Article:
I wish my artist statement could just say, ‘had to’ and leave it at that. Making art has always been a necessary part of living for me and I’ve pursued different visual obsessions my whole life. Sometimes it’s the only satisfactory action I can take when events and the world don’t make sense. Creating seems one of the more humane things about us and I suppose I’m looking for some kind of reliable logic in that act.
Janice in her studio in Freeport, Maine   Photo credit: Kim Wogan

Janice in her studio in Freeport, Maine

Photo credit: Kim Wogan


Moore was born in Canada. Her family is from Nova Scotia and she goes back every year to spend time with them; to learn more history and to absorb the incredible visuals of the place. She grew up in northern Maine in Aroostook County. Schools still closed for fall harvest then; a tradition mostly gone now. Young kids could work on the ground, but not on the harvester which paid more. She tried joining in the harvest for several seasons and was a terrible picker, falling behind almost immediately as the tractor unearthed more and more potatoes. She would eventually give away her section and flip over an empty barrel to take in her surroundings: patterns made by row after row from each pass of the tractor and wide open sky, sometimes with beautiful clouds in every direction.

She moved with her family to the coast when she was fourteen, eventually finding her tribe of creatives where she felt included and accepted. After graduating from Waynflete school and Sarah Lawrence College (both incredible places for a young artist to explore and expand), she travelled in many directions, living in Paris and New York City before eventually returning to Maine to raise her son and pursue her quest for being useful, despite her poor labor skills. She works from her studio in Freeport Maine.

Moore has engaged in an ongoing exploration of Maine's industrial landscapes and what she describes as ‘the architecture of usefulness’. She believes that in Maine landscapes, “we often reference an idealized, natural place of woods, mountains, and coastline which Maine is rightly known for, but there’s another equally intriguing landscape that tells an important truth about us, our history and our culture.”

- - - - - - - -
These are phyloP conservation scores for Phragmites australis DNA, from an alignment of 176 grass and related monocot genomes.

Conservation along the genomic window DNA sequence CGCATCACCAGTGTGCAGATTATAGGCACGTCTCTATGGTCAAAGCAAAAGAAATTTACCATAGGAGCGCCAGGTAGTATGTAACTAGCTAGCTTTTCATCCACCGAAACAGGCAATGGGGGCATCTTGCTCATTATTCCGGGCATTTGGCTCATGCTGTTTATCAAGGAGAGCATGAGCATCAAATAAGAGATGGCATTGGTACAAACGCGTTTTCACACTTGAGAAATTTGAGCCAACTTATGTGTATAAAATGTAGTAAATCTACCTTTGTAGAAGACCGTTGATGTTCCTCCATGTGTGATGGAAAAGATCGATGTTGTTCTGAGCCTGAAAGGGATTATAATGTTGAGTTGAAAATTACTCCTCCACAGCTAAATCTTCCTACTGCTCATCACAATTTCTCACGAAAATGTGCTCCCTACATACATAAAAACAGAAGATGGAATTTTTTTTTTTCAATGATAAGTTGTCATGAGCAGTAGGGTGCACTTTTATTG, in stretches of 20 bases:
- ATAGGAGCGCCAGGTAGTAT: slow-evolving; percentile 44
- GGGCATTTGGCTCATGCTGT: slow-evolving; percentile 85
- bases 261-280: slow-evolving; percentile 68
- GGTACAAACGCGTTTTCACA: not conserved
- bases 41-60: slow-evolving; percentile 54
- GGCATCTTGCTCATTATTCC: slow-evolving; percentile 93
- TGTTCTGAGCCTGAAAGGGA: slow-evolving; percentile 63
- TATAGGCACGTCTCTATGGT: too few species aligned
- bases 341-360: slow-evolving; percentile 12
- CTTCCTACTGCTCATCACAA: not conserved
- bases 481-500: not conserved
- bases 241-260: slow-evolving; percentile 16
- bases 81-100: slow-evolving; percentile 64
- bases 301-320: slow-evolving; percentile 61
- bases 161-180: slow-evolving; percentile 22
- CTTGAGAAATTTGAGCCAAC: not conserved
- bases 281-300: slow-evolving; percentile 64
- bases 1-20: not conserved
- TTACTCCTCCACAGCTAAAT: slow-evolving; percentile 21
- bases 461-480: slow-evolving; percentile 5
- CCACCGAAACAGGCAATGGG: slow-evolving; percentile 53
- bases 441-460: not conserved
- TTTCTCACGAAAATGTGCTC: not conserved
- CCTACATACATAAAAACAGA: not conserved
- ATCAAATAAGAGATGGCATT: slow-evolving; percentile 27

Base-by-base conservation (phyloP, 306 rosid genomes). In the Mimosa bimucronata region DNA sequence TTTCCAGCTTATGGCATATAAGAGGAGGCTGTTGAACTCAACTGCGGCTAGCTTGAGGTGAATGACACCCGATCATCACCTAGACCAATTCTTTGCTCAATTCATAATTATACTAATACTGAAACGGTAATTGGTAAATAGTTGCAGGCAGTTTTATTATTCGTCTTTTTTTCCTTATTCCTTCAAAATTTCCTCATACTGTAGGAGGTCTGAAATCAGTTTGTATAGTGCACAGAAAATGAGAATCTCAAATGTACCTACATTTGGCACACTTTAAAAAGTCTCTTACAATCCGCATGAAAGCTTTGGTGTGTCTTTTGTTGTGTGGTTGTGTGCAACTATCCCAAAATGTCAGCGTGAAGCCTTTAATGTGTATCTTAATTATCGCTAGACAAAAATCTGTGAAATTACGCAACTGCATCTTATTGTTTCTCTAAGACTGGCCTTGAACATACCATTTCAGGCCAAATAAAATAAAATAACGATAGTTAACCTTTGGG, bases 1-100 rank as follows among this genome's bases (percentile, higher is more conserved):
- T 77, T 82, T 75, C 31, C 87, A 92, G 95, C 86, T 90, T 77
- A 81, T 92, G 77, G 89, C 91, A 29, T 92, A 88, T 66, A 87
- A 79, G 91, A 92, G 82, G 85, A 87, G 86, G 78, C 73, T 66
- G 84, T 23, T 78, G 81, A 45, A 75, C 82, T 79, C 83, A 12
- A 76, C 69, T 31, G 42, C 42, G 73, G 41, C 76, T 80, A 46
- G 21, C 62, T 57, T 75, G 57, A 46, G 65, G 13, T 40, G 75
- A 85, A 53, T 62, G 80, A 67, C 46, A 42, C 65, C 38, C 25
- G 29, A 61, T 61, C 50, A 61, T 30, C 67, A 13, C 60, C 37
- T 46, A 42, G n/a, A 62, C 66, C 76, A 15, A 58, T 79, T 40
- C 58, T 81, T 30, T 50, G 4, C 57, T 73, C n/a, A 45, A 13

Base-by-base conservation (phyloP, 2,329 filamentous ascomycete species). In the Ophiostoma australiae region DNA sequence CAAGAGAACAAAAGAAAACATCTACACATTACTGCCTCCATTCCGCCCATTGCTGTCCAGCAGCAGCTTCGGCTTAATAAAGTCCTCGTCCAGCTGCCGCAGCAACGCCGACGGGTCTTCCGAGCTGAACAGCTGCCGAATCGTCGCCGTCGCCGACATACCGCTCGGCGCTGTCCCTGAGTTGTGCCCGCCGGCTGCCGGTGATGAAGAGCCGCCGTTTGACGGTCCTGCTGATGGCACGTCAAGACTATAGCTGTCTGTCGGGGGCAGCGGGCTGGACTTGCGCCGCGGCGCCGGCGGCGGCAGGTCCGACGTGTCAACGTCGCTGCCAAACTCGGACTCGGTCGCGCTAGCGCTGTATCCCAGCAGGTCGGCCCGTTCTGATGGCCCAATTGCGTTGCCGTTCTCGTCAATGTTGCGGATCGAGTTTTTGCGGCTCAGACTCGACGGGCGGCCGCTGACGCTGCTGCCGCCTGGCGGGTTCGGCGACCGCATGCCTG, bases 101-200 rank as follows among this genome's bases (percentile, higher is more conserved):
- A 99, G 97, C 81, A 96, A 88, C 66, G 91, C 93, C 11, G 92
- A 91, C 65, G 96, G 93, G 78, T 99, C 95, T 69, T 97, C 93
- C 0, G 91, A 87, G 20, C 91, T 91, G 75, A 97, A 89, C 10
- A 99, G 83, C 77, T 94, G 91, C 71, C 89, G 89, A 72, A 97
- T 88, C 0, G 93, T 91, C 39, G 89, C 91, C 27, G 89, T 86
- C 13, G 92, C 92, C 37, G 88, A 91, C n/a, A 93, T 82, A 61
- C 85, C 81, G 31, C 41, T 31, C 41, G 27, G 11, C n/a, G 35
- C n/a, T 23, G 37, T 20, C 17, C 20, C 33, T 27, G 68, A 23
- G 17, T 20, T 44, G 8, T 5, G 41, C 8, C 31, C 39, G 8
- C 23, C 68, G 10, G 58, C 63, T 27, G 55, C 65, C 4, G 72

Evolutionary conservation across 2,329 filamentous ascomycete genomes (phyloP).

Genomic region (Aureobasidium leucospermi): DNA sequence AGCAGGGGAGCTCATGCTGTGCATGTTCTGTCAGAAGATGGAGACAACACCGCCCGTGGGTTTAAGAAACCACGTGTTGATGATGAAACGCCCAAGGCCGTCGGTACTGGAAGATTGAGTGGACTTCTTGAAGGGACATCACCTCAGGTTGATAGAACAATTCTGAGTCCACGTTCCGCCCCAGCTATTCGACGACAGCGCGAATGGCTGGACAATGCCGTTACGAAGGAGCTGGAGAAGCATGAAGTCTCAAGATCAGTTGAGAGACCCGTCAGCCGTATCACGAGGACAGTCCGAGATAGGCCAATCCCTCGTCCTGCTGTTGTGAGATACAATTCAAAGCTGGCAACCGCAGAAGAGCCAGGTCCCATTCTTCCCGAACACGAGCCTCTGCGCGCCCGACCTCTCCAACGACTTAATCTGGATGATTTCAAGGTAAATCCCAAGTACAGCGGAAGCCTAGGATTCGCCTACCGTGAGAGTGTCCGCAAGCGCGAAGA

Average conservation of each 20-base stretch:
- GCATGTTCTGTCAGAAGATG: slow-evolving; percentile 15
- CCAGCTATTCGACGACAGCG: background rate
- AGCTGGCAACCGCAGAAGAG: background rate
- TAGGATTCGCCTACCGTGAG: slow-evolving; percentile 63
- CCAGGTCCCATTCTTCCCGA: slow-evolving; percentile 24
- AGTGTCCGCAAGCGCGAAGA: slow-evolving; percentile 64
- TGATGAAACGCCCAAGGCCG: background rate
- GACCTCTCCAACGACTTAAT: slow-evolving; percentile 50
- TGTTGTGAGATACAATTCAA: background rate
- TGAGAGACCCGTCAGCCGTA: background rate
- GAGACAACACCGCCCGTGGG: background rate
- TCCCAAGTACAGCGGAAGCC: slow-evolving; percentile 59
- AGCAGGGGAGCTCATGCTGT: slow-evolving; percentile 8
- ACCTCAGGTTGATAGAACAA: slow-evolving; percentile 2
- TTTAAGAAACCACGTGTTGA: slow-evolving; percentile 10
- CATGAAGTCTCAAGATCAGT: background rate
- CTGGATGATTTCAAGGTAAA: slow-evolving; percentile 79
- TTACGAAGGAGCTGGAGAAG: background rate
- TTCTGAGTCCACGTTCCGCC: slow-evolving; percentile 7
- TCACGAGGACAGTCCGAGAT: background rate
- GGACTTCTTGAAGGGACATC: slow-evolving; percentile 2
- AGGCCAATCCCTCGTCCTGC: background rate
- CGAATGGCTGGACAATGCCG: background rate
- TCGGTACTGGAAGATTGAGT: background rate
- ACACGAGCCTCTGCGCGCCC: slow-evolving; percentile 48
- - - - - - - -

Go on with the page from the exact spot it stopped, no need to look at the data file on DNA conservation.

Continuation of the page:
She has shown her work in many traditional gallery settings, and has a particular interest in showing her non-industrial landscapes in places of healing, having spent a fair amount of time in them and knowing first hand their value. She organizes and curates exhibits (sometimes in nontraditional spaces) for other artists and herself around ideas that resonate.

“There’s room now for new ways of making art happen for many more voices and that’s really exciting to me.”


I move slowly; not by choice. My hands don’t work very well. My energy is limited and unpredictable. Paintings often take years for me to complete and I never really consider them done. I’m always conscious of how to be useful under these circumstances; of what I can add.

I’m always inspired by words of other creators. When a particular quote resonates, I write it on a spare surface of my studio so I can see it and be reminded daily of my purpose and potential.

One of my very favorite quotes comes from Donna Tart’s novel, The Goldfinch which is about many things including a painting:

“To understand the world at all, sometimes you could only focus on a tiny bit of it, look very hard at what was close to hand and make it stand in for the whole.” - Donna Tart

Copyright © 2019 Janice L. Moore